Barrington's Jacobsen breaks state record in 200 free
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Just for the record, the state record by Barrington sophomore Kirsten Jacobsen wasn't even the one she was expecting to set.
But in the finals of the girls swimming state meet at New Trier on Saturday afternoon, she had the perfect opponent next to her in the 200-yard freestyle.
Jacobsen was alongside Mundelein junior Erin Falconer, who'd qualified for the championship heat with the fastest time from Friday's preliminaries.
"Erin," explained Barrington coach Jim Bart, "is a good person for Kirsten to race."
With Falconer setting a fast pace in the first half of the race, Jacobsen's long, smooth, powerful stroke made the difference at the end.
Jacobsen won in 1:46.98, breaking the mark of 1:47.17 set by Kelly McNichols of Naperville Central in 2005. Falconer was second, right behind in 1:47.21.
A bit later in the meet, Jacobsen won again. This time it was the 500 free, but that race didn't have quite the same drama as the 200.
Jacobsen won again, and the only real question after she took a commanding lead was whether she'd be able to set another record.
She didn't, but came awfully close with a lifetime best performance. Jacobsen repeated as a state champ in the event, this time in 4:46.93 -- some three seconds faster than last year, and less than three-tenths of a second off the state record.
"I really thought, coming in to the season, that the 500 was the one I had a chance at getting," said Jacobsen with a grin. "But it's OK that it worked out the other way."
Bart has come to expect exceptional big-meet performances from Jacobsen but still is impressed with her low-key approach to the sport.
"For Kirsten, it's just all about swimming fast," he said. "She doesn't get too wrapped up in winning or losing -- she can take that with a grain of salt, however it turns out for her. But she really likes to race, and it shows."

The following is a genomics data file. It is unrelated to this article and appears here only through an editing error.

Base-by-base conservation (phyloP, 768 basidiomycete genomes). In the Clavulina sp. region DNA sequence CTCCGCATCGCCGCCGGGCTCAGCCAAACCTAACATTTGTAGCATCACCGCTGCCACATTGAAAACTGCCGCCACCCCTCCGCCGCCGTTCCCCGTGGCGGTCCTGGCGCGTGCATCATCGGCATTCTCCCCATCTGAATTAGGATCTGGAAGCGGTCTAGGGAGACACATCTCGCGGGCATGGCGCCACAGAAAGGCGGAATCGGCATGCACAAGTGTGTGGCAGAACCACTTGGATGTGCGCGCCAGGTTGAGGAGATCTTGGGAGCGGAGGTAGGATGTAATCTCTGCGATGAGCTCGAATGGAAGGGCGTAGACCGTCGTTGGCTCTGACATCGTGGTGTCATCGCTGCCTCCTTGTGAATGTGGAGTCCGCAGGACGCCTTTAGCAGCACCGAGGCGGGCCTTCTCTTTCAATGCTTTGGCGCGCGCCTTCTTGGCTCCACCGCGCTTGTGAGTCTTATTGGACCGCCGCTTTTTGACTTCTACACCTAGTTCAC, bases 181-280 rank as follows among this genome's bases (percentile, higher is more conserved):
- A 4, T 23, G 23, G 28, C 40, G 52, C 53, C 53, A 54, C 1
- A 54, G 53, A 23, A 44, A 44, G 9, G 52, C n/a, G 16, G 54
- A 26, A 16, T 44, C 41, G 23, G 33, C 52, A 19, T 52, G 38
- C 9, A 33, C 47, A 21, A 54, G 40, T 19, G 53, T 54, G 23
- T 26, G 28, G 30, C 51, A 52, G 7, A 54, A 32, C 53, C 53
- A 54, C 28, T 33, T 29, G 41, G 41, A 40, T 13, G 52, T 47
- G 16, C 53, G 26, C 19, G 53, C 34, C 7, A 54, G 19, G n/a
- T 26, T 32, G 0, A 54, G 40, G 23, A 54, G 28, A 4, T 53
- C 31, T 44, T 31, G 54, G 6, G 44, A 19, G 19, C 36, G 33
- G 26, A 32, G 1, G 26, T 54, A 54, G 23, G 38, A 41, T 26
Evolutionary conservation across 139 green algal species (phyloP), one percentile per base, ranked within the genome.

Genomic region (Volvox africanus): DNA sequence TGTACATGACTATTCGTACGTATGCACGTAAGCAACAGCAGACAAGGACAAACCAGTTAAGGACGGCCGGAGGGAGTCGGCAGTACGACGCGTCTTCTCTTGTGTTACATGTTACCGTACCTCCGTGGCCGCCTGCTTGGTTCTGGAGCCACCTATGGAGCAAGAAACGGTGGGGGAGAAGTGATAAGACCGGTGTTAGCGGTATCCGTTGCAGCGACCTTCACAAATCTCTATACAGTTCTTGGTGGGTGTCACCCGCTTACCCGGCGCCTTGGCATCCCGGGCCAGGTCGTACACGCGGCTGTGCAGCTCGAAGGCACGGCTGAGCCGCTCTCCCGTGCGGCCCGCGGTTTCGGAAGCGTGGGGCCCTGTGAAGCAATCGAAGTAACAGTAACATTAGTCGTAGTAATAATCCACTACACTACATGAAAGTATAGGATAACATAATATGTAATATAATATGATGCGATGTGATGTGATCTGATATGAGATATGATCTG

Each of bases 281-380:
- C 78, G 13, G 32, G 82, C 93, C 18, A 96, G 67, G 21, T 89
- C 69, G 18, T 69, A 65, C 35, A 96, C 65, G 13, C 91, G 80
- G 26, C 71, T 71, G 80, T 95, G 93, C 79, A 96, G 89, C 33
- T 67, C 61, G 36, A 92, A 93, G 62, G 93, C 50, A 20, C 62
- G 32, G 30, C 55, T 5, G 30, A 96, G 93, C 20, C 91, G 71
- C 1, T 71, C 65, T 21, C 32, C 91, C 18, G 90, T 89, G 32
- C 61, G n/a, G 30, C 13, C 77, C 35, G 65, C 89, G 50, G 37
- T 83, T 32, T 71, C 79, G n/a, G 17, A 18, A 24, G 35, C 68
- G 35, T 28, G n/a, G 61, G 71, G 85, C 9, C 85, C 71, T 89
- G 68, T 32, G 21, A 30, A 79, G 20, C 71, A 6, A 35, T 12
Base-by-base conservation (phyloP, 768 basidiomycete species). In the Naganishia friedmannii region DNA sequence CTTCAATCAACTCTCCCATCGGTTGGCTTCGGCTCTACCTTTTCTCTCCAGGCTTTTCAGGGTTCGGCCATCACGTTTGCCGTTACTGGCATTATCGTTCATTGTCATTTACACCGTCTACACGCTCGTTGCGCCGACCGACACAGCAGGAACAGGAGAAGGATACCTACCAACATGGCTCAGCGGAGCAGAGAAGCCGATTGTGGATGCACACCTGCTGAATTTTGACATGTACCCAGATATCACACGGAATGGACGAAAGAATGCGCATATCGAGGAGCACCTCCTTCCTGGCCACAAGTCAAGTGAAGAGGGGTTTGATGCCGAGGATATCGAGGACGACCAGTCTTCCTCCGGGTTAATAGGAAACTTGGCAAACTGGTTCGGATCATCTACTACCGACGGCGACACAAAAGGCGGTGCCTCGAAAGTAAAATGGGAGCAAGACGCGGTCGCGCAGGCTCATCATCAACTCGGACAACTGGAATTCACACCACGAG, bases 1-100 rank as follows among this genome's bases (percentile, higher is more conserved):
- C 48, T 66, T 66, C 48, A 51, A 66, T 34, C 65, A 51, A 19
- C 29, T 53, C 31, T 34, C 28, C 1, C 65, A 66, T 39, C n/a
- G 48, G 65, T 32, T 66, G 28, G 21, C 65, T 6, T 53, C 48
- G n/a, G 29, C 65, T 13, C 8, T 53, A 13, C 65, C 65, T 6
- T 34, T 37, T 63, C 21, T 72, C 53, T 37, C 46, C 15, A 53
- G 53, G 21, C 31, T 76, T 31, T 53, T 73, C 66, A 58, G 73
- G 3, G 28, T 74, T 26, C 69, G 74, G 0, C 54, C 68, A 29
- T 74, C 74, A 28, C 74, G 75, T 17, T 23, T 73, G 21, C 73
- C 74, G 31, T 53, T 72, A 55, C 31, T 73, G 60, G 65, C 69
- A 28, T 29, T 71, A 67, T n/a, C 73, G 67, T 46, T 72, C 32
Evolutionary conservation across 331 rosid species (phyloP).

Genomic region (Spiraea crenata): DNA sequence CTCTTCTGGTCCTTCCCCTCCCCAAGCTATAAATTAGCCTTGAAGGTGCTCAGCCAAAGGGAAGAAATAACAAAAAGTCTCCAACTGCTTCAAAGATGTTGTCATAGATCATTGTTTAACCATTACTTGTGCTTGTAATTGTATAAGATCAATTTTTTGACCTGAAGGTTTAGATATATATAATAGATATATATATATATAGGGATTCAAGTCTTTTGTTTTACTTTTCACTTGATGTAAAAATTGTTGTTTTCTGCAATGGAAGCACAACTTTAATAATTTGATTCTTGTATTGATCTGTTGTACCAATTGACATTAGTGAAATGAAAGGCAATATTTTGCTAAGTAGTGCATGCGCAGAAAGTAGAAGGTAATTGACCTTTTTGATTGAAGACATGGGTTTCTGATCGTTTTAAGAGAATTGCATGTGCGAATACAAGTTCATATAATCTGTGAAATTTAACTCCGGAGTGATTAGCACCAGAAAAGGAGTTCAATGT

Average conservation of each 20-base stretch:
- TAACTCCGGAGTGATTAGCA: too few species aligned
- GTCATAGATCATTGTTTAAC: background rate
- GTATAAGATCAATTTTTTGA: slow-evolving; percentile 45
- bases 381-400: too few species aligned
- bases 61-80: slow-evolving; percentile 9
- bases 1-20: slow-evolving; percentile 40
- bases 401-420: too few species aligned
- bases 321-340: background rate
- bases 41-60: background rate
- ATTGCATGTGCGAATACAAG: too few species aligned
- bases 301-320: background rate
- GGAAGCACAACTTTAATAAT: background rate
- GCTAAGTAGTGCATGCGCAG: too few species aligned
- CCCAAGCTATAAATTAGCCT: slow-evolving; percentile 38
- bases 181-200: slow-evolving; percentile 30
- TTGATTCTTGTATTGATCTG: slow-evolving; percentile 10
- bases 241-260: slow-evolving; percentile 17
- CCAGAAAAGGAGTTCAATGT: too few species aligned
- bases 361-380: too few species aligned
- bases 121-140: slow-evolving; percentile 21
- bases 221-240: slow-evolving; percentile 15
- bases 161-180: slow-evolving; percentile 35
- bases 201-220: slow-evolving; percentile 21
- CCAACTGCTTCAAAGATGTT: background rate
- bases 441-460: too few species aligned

After her individual triumphs, Jacobsen finished off her afternoon by leading off Barrington's 400 freestyle relay. She completed her leg in 50.35, a time which would have placed her third individually behind Gabby Sims (50.19) and Falconer (50.29).
The Fillies' relay quartet produced its fastest time of the season, 3:30.72, and finished eighth. That effort, combined with a 12th-place 50 free finish from senior Mekenna Scheitlin and Jacobsen's victories, put Barrington at 13th in the team standings with 43 points.
New Trier held of a spirited challenge from Downers Grove North to eke out a fourth straight team championship. The Trevians finished at 160.5, with the Trojans at 157 and Fenwick grabbing third place with 126. Downers Grove North senior Gabby Sims won twice, in the 100 back and 100 free, and anchored the Trojans' victorious 400 free relays. Fenwick senior Mimi Schneider won both the 50 free (22.87) and the 100 fly (53.86).
Fremd had just one race for the day, the 400 free relay at the end of the meet, and it was well worth the wait.
The Vikings foursome of Erica King, Grace Kneller, Saki Takumiya and Loretta Stelnicki finished ninth in 3:30.83, their fastest time of the year.
Stelnicki's anchor leg was the fastest 100 free relay split in program history at 51.7, and Kneller was close behind in 52.0.
All of which put a nice finish on what turned out to be a challenging weekend for the Vikings.
"We leave here hopefully having learned some things about this meet, and definitely proud of how we conducted ourselves," said Fremd coach Andrew Kittrell, who doesn't lose any of this year's state meet team to graduation. "I think of us as a team that got a taste of success, and we're hungry for more. That's a good place to be."
From its state team, Barrington graduates only Scheitlin, who has a future in swimming at Iowa ahead of her. But with Jacobsen and juniors Andrea Vega and Emma Barnett returning, the Fillies have plenty of reasons to anticipate an even better team finish next year.
It sure helps to have a swimmer of Jacobsen's caliber as a starting point. Her easy-going demeanor and commitment to the sport have won the admiration of her teammates.
Jacobsen's state relay partners were asked to describe their record-setting teammate with a single word. Their choices:
After the relay, the finality of the moment caught up with Scheitlin, a four-year state meet qualifier and leader for Barrington.
Through reddened eyes, the senior summed up how it felt to have competed on the state's biggest stage for Barrington.
"It's everything," she said. "I'm just sad it's over. These girls, my team ... they mean the world to me."
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